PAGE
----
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Comeback season

July 1, 2021
Will student enrollment at colleges and universities rebound after Covid-19?

The 2021-22 school year is about to begin, and most education institutions are on track to welcome students back to their classrooms and campuses.

But for many colleges and universities, there is a lingering question: Will they come back?

The Covid-19 pandemic fundamentally altered the college experience for millions of students. Instead of experiencing the social experience of living in student housing, they were forced to move off campus—to home, if they were lucky enough to have that as an option. Instead of meeting and mingling with fellow students in classrooms, labs and dining halls, they were relegated to online environments and remote interactions with classmates and faculty.

Students have their own personal stories for deciding to halt their postsecondary pursuits, and no doubt some of those decisions were not instigated by the pandemic. But the numbers don’t lie: A comparison of enrollment numbers before Covid-19 (spring 2020) and after (spring 2021) shows that hundreds of thousands of college students opted not to take part in what higher education institutions were offering in 2021.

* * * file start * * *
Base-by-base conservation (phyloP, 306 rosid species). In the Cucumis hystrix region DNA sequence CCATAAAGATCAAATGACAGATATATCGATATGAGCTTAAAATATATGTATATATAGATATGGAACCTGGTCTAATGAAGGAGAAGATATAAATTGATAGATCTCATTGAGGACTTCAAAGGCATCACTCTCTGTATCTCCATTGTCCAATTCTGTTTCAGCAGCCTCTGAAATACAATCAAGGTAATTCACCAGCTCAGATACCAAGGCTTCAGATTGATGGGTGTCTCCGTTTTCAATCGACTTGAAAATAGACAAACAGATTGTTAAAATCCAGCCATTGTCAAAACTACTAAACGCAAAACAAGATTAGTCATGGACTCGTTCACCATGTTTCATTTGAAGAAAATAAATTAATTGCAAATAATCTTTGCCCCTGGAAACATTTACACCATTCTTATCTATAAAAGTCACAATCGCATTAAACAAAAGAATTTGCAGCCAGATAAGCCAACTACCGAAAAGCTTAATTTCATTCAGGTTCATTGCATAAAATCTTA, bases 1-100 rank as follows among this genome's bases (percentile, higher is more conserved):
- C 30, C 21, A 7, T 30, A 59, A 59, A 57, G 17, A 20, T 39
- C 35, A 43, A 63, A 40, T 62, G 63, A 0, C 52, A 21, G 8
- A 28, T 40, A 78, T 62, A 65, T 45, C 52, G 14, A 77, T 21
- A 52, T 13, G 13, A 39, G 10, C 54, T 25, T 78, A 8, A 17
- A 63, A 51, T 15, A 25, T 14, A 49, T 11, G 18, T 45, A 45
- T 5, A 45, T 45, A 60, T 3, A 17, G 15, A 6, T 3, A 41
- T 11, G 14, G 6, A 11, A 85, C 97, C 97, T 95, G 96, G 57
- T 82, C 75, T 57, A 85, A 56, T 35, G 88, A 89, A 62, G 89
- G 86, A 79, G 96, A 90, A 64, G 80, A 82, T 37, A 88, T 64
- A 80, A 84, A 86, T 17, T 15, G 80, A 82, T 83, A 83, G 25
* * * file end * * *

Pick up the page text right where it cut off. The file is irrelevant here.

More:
The National Student Clearinghouse Research Center reports that spring 2021 enrollment at higher education institutions fell by 3.5%, compared with the previous year. That amounts to by 603,000 fewer students. The undergraduate numbers were even worse—a drop of 727,000 students. On a percentage basis, community colleges were hit hardest—their numbers declined by 9.5%.

Among all age groups, traditional college-age students (ages 18 to 24) declined the most—5%.

Have conditions for the fall 2021 semester improved enough to turn the numbers around?

Having effective vaccines has made a difference; many universities have eased masking and social distancing requirements for people on campus who have been vaccinated. Many institutions are requiring students to get vaccinated, but there also are many schools that are prohibited legally from requiring vaccinations.

Rhodes College in Memphis, Tenn., is not requiring students to be vaccinated, but “non-vaccinated students will be charged a Health & Safety Fee of $1,500 per semester to cover the laboratory and administrative cost of initial and regular testing.”

Still, no one can say with certainty how closely the 2021-22 campus experience will resemble life before Covid. Higher education administrators are hoping it’s close enough to persuade reluctant students to once again give college the old college try.

About the Author

Mike Kennedy | Senior Editor

Mike Kennedy, senior editor, has written for AS&U on a wide range of educational issues since 1999.

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